The following research paper applies disability rights and inclusive design for accessible tourism in Nepal. The research is particularly topical because a new act governing disability rights was passed in Nepal in late 2017. Field work and observation in Nepal included interviews of 10 service providers in the tourism industry, non-governmental organizations (NGO), and disabled people’s organizations (DPO).
The findings suggest that spaces were either inaccessible or inequitably available to not only people with disabilities, but also other minority groups such as women or individuals from a certain caste. Service providers were willing to become more inclusive, but felt that structural barriers and a general lack of awareness about disability rights hindered accessible services. This study suggests future areas of research, including better understanding the experiences in Nepal of tourists with disabilities, employment numbers of individuals from different minority groups, and reporting on the technical nuances of space.
Key words: Nepal; tourism; disability; accessibility; inclusive design
Accessible tourism has not been defined by the United Nations World Tourism Organization (UNWTO) (2016) because the concept is evolving. Among its different synonyms are inclusive tourism anduniversal tourism.Darcy & Dickson, (2009, p. 34) define accessible tourism as follows:
“Accessible tourism enables people with access requirements, including mobility, vision, hearing and cognitive dimensions of access to function independently and with equity and dignity through the delivery of universally designed tourism products, services and environments. This definition is inclusive of all people, including those travelling with children in Prams, people with disabilities and seniors”.
This article takes the position that accessible and inaccessible tourism should not be considered as binary alternatives, nor should they be measured solely by focusing on disabilities. Inclusive tourism can build off inclusive design that considers the full range of human diversity with respect to ability, language, culture, gender, age and other forms of human difference (Inclusive Design Research Centre, 2017); aims to orchestrate inclusive experiences with many diverse perspectives (Pullin, Treviranus, Patel, & Higginbotham, 2017); and additionally is a holistic measure of several variables such as but not limited to: physical spaces, the environment, attitudinal spaces, technology, employment, social power, social and economic benefits, infrastructure and transportation, safety and government support that can create varying levels of or hinder access.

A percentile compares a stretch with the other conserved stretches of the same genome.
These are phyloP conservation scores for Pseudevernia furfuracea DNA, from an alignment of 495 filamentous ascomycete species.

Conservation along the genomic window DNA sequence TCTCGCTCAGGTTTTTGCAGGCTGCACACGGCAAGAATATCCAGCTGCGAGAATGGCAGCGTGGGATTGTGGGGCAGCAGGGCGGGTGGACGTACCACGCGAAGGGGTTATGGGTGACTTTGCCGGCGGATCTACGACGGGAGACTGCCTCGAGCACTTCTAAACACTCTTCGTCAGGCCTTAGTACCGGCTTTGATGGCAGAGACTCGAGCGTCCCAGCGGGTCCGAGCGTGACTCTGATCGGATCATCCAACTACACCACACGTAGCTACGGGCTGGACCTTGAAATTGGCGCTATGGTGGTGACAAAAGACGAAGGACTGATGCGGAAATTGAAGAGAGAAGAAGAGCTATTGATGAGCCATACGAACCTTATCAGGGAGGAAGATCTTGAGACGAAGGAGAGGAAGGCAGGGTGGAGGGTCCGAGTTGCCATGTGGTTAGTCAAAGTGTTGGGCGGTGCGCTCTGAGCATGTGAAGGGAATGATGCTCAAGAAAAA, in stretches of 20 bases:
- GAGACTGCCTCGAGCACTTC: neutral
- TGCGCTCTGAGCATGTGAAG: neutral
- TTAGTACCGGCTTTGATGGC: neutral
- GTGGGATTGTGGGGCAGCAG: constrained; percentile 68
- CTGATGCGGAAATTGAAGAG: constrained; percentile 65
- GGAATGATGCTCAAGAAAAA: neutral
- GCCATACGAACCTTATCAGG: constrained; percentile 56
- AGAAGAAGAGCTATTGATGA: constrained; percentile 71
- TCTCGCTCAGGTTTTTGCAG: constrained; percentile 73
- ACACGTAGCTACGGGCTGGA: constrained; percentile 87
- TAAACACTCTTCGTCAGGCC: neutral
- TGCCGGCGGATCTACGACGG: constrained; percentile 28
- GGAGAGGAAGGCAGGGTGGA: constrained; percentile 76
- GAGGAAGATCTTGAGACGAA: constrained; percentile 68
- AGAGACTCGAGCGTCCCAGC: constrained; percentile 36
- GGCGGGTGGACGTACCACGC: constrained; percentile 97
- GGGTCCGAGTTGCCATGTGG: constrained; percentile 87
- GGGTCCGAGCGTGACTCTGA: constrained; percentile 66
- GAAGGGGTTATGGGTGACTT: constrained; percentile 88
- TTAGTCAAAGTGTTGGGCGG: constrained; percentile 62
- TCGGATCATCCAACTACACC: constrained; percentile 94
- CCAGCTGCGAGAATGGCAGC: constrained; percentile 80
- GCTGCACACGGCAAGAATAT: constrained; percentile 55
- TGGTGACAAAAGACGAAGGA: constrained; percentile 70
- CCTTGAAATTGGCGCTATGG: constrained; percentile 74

To consider inclusive tourism for people with disabilities in Nepal, understanding structural and systemic issues, power dynamics and how spaces are disabling may be more effective than focusing on a disability at the individual level. The barriers to accessible tourism presented in this study were: infrastructure and transportation, lack of employment for people with disabilities outside of DPOs, the attitudes and political incorrectness of society and a lack of government support.
Data was collected through a combination of 10 semi-structured interviews, an in-depth case study, field notes and an observational journal. The research included site visits to hotels with engineers and an architect. Participant voices were heard, and not deemed insignificant, but rather recognized for their complexity (Treviranus, 2014; Treviranus 2015). In disability research, solely relying on statistics is not reliable as there is no homogenous sample group that is large enough to reach statistical significance given the variability variety of people with disabilities (Treviranus, 2014). A small sample size allowed for thick descriptions (Van Manen, M., 1991) of stories that are reflective of the people in Nepal. Individual respondents are anonymized. Service providers resided in Kathmandu or Pokhara were identified through an internet search, snowball sampling, and time spent approaching businesses or organizations. Codes were created using NVivo as a tool for analysis and then, were placed into related clusters and made into themes that were refined.
The New Disabilities Act in Nepal
A new disability rights bill, The Act regarding rights of persons with disability 2074, was enacted in Nepal very recently: passed by the legislature on August 6, 2017 and enacted by the President on October 18th, 2017 (National Federation of Disabled-Nepal, 2017)Under the new Act, the definition of disability is: